trump indictment

The Craziest Details From the Trump January 6 Indictment

Photo: Brendan Smialowski/AFP via Getty Images

More than two years after the attack on the Capitol by a group of his supporters, Donald Trump has been charged for his efforts to overturn the election he lost.

The 45-page document is a sprawling account of Trump’s attempt to steal the presidency that includes a level of detail much deeper than the findings of the January 6 committee’s inquiry. Particularly shocking is his alleged conduct, along with six co-conspirators, to execute a plot immediately before and during the riot — especially the pressure campaign against Vice-President Mike Pence. Below are the most shocking details turned up by Justice Department special counsel Jack Smith’s team.

Jeffrey Clark was ready to quell anti-Trump protests with force

Three days before the attack on the Capitol, then-deputy White House counsel Patrick Philbin tried to dissuade then–DOJ official Jeffrey Clark (co-conspirator 4 in the indictment) from assuming the role of acting attorney general, emphasizing that if Trump remained in office, there would be “riots in every major city in the United States.” Clark responded: “Well, [Deputy White House Counsel], that’s why there’s an Insurrection Act.”

Pence’s chief of staff was worried Trump was endangering his life

Pence’s chief of staff was worried that Trump was putting the vice-president in physical danger with the continued push to get Pence to overturn the election results from Arizona, Michigan, Wisconsin, and Pennsylvania during his ceremonial duties at the Capitol.

Trump to Pence: ‘You’re too honest’

Trump constantly browbeat Pence in hopes of enlisting him in the illegal attempt to hold onto power after losing the 2020 election — even on Christmas and New Year’s Day. Pence repeatedly told him the truth, that he had no legal power to overturn the election, and Trump allegedly told him he was “too honest.” It’s potentially an indication that Trump knew he was lying when he pressured Pence to reject electoral votes for Joe Biden.

Trump edited false claims about Pence into his Stop the Steal speech

After Pence rejected Trump on the morning of January 6, Trump reinserted language that had been taken out of his speech at the Stop the Steal rally preceding the Capitol riot.

Hours later, Trump tweeted that Pence “didn’t have the courage” to overturn the election as his own supporters stormed the Capitol and threatened to hang the vice-president.

Pence was taking notes the whole time

As Trump pressured the vice-president to join the illegal attempt to keep him in power, Pence, the indictment states, was keeping “contemporaneous notes” of Trump’s refusal to accept the truth.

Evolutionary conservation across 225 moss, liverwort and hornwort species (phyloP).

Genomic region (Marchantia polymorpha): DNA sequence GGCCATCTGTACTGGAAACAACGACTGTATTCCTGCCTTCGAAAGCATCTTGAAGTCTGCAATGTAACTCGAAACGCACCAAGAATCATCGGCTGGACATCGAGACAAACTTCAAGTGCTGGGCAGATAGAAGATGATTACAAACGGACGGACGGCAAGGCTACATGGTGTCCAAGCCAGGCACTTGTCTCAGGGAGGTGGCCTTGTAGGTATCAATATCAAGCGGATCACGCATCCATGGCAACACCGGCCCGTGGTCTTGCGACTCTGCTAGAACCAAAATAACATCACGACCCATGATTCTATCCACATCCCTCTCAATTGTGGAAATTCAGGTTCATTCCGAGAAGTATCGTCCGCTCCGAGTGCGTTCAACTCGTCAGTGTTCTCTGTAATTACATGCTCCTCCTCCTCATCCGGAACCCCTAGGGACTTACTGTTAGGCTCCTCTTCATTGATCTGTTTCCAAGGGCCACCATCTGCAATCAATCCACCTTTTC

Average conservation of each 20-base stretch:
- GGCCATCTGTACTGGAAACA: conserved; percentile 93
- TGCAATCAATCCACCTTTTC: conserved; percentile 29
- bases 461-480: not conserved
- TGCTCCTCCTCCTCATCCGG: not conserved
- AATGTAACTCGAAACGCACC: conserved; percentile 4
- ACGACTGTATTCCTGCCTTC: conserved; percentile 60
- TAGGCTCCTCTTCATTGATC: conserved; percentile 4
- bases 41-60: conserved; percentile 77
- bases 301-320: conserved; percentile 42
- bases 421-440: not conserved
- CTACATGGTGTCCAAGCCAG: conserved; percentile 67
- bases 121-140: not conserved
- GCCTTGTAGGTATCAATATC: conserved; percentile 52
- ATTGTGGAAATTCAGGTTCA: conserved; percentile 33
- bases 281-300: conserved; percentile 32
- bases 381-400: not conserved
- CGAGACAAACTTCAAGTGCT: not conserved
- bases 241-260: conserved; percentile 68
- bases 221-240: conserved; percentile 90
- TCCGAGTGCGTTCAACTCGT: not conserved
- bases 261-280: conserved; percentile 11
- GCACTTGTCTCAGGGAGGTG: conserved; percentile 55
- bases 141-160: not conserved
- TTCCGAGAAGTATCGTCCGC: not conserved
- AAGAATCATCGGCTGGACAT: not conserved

Giuliani pressured a senator after the Capitol riot

Co-conspirator 1, who is clearly identifiable as Rudy Giuliani, called a senator on the night of January 6 as part of a pressure campaign to slow down the election certification as the riot outside cooled.

That night, while Giuliani was lobbying senators, White House counsel Pat Cipollone asked Trump to “withdraw any objections and allow the certification,” according to the indictment. Trump refused.

Trump’s team was still pressuring Pence after the Capitol riot

Even after the president’s supporters stormed the Capitol, threatening to kill Pence, Trump adviser John Eastman (co-conspirator 2) was trying to get Pence to delay the election certification.

Trump allegedly knew his election-fraud claims were made up

The indictment says in painstaking detail that Trump was informed by multiple parties — including White House lawyers, his campaign, the DOJ, and the intelligence community — that there was no merit to his claims of massive voter fraud against him.

Even Trump’s campaign knew they were trafficking in ‘conspiracy sh*t’

Much of the indictment concerns the Trump campaign’s efforts to contest the rightful vote in Georgia, Arizona, Pennsylvania, and Michigan. But with state officials constantly informing them that there was no fraud, his team in Georgia became frustrated with the lack of evidence provided by Trump and Rudy Giuliani (co-conspirator 1).

The campaign adviser then wrote in an email: “When our research and campaign legal team cant back up any of the claims made by our Elite Strike Force Legal Team, you can see why we’re 0-32 on our case. I’ll obviously hustle to help on all fronts, but it’s tough to own any of this when it’s all just conspiracy shit beamed down from the mothership.”

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